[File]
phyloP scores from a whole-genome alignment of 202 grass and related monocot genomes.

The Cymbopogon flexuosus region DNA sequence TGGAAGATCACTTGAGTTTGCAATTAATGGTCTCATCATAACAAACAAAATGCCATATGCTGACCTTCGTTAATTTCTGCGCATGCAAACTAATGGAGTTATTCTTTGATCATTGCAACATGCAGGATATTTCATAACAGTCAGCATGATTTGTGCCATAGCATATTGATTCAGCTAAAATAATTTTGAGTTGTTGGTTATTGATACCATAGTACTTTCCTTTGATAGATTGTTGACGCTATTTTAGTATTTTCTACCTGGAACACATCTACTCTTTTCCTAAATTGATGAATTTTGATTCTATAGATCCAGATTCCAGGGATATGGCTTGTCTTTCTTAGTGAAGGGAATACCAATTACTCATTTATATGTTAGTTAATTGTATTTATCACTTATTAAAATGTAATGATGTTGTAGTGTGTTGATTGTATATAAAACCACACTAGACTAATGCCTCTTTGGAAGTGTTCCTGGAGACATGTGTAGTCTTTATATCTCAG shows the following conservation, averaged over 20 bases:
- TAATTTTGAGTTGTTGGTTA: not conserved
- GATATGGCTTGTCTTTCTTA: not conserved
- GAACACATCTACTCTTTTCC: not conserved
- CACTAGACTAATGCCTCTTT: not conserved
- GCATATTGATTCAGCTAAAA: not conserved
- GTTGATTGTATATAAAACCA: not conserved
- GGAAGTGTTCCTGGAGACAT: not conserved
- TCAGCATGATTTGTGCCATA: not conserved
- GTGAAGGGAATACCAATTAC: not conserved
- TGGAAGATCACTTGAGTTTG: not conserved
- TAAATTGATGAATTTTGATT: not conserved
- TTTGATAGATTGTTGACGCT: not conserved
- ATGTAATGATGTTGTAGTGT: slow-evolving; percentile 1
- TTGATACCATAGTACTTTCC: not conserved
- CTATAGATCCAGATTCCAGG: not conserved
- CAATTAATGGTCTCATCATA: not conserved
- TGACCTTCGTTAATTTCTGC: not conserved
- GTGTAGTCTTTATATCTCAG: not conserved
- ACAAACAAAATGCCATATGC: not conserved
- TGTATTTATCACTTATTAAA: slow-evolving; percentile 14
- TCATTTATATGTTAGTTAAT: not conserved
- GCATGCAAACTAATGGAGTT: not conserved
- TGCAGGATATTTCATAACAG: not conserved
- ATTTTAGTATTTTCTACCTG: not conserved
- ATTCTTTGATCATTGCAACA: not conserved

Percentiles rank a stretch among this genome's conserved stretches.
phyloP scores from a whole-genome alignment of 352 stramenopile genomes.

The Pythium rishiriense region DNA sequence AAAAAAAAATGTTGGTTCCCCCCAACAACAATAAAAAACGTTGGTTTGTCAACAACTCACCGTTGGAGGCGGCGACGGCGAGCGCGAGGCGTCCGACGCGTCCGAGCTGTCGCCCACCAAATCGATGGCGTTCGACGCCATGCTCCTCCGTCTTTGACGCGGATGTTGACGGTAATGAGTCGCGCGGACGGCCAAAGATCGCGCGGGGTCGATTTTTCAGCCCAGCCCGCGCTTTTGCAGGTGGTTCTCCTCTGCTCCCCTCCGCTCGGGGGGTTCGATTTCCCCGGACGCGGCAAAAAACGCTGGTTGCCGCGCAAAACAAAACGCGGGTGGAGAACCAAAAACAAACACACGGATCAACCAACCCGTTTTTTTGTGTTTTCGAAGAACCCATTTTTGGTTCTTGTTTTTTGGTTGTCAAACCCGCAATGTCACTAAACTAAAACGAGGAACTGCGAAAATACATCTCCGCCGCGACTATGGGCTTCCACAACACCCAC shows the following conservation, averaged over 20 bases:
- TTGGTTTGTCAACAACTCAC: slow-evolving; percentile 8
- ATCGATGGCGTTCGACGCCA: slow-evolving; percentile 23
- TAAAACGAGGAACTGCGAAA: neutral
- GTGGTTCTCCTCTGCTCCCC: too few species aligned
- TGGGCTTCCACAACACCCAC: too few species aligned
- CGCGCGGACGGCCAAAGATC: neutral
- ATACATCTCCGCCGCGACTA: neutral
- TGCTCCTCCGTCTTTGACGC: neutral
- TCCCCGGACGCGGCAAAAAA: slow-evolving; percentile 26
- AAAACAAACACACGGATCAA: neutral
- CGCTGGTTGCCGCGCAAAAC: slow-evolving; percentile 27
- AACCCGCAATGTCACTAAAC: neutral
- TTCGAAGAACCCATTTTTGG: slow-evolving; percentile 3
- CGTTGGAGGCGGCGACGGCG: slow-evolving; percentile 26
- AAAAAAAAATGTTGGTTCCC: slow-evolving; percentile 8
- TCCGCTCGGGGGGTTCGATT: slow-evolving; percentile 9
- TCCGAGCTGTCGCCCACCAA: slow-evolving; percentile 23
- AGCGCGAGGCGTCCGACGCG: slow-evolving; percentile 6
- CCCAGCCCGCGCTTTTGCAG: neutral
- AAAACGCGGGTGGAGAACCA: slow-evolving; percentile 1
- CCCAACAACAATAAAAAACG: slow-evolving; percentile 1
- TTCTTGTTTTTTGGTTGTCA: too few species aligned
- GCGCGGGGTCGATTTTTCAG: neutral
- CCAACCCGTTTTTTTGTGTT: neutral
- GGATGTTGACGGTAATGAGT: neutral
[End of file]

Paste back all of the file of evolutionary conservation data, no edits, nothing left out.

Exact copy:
phyloP scores from a whole-genome alignment of 202 grass and related monocot genomes.

The Cymbopogon flexuosus region DNA sequence TGGAAGATCACTTGAGTTTGCAATTAATGGTCTCATCATAACAAACAAAATGCCATATGCTGACCTTCGTTAATTTCTGCGCATGCAAACTAATGGAGTTATTCTTTGATCATTGCAACATGCAGGATATTTCATAACAGTCAGCATGATTTGTGCCATAGCATATTGATTCAGCTAAAATAATTTTGAGTTGTTGGTTATTGATACCATAGTACTTTCCTTTGATAGATTGTTGACGCTATTTTAGTATTTTCTACCTGGAACACATCTACTCTTTTCCTAAATTGATGAATTTTGATTCTATAGATCCAGATTCCAGGGATATGGCTTGTCTTTCTTAGTGAAGGGAATACCAATTACTCATTTATATGTTAGTTAATTGTATTTATCACTTATTAAAATGTAATGATGTTGTAGTGTGTTGATTGTATATAAAACCACACTAGACTAATGCCTCTTTGGAAGTGTTCCTGGAGACATGTGTAGTCTTTATATCTCAG shows the following conservation, averaged over 20 bases:
- TAATTTTGAGTTGTTGGTTA: not conserved
- GATATGGCTTGTCTTTCTTA: not conserved
- GAACACATCTACTCTTTTCC: not conserved
- CACTAGACTAATGCCTCTTT: not conserved
- GCATATTGATTCAGCTAAAA: not conserved
- GTTGATTGTATATAAAACCA: not conserved
- GGAAGTGTTCCTGGAGACAT: not conserved
- TCAGCATGATTTGTGCCATA: not conserved
- GTGAAGGGAATACCAATTAC: not conserved
- TGGAAGATCACTTGAGTTTG: not conserved
- TAAATTGATGAATTTTGATT: not conserved
- TTTGATAGATTGTTGACGCT: not conserved
- ATGTAATGATGTTGTAGTGT: slow-evolving; percentile 1
- TTGATACCATAGTACTTTCC: not conserved
- CTATAGATCCAGATTCCAGG: not conserved
- CAATTAATGGTCTCATCATA: not conserved
- TGACCTTCGTTAATTTCTGC: not conserved
- GTGTAGTCTTTATATCTCAG: not conserved
- ACAAACAAAATGCCATATGC: not conserved
- TGTATTTATCACTTATTAAA: slow-evolving; percentile 14
- TCATTTATATGTTAGTTAAT: not conserved
- GCATGCAAACTAATGGAGTT: not conserved
- TGCAGGATATTTCATAACAG: not conserved
- ATTTTAGTATTTTCTACCTG: not conserved
- ATTCTTTGATCATTGCAACA: not conserved

Percentiles rank a stretch among this genome's conserved stretches.
phyloP scores from a whole-genome alignment of 352 stramenopile genomes.

The Pythium rishiriense region DNA sequence AAAAAAAAATGTTGGTTCCCCCCAACAACAATAAAAAACGTTGGTTTGTCAACAACTCACCGTTGGAGGCGGCGACGGCGAGCGCGAGGCGTCCGACGCGTCCGAGCTGTCGCCCACCAAATCGATGGCGTTCGACGCCATGCTCCTCCGTCTTTGACGCGGATGTTGACGGTAATGAGTCGCGCGGACGGCCAAAGATCGCGCGGGGTCGATTTTTCAGCCCAGCCCGCGCTTTTGCAGGTGGTTCTCCTCTGCTCCCCTCCGCTCGGGGGGTTCGATTTCCCCGGACGCGGCAAAAAACGCTGGTTGCCGCGCAAAACAAAACGCGGGTGGAGAACCAAAAACAAACACACGGATCAACCAACCCGTTTTTTTGTGTTTTCGAAGAACCCATTTTTGGTTCTTGTTTTTTGGTTGTCAAACCCGCAATGTCACTAAACTAAAACGAGGAACTGCGAAAATACATCTCCGCCGCGACTATGGGCTTCCACAACACCCAC shows the following conservation, averaged over 20 bases:
- TTGGTTTGTCAACAACTCAC: slow-evolving; percentile 8
- ATCGATGGCGTTCGACGCCA: slow-evolving; percentile 23
- TAAAACGAGGAACTGCGAAA: neutral
- GTGGTTCTCCTCTGCTCCCC: too few species aligned
- TGGGCTTCCACAACACCCAC: too few species aligned
- CGCGCGGACGGCCAAAGATC: neutral
- ATACATCTCCGCCGCGACTA: neutral
- TGCTCCTCCGTCTTTGACGC: neutral
- TCCCCGGACGCGGCAAAAAA: slow-evolving; percentile 26
- AAAACAAACACACGGATCAA: neutral
- CGCTGGTTGCCGCGCAAAAC: slow-evolving; percentile 27
- AACCCGCAATGTCACTAAAC: neutral
- TTCGAAGAACCCATTTTTGG: slow-evolving; percentile 3
- CGTTGGAGGCGGCGACGGCG: slow-evolving; percentile 26
- AAAAAAAAATGTTGGTTCCC: slow-evolving; percentile 8
- TCCGCTCGGGGGGTTCGATT: slow-evolving; percentile 9
- TCCGAGCTGTCGCCCACCAA: slow-evolving; percentile 23
- AGCGCGAGGCGTCCGACGCG: slow-evolving; percentile 6
- CCCAGCCCGCGCTTTTGCAG: neutral
- AAAACGCGGGTGGAGAACCA: slow-evolving; percentile 1
- CCCAACAACAATAAAAAACG: slow-evolving; percentile 1
- TTCTTGTTTTTTGGTTGTCA: too few species aligned
- GCGCGGGGTCGATTTTTCAG: neutral
- CCAACCCGTTTTTTTGTGTT: neutral
- GGATGTTGACGGTAATGAGT: neutral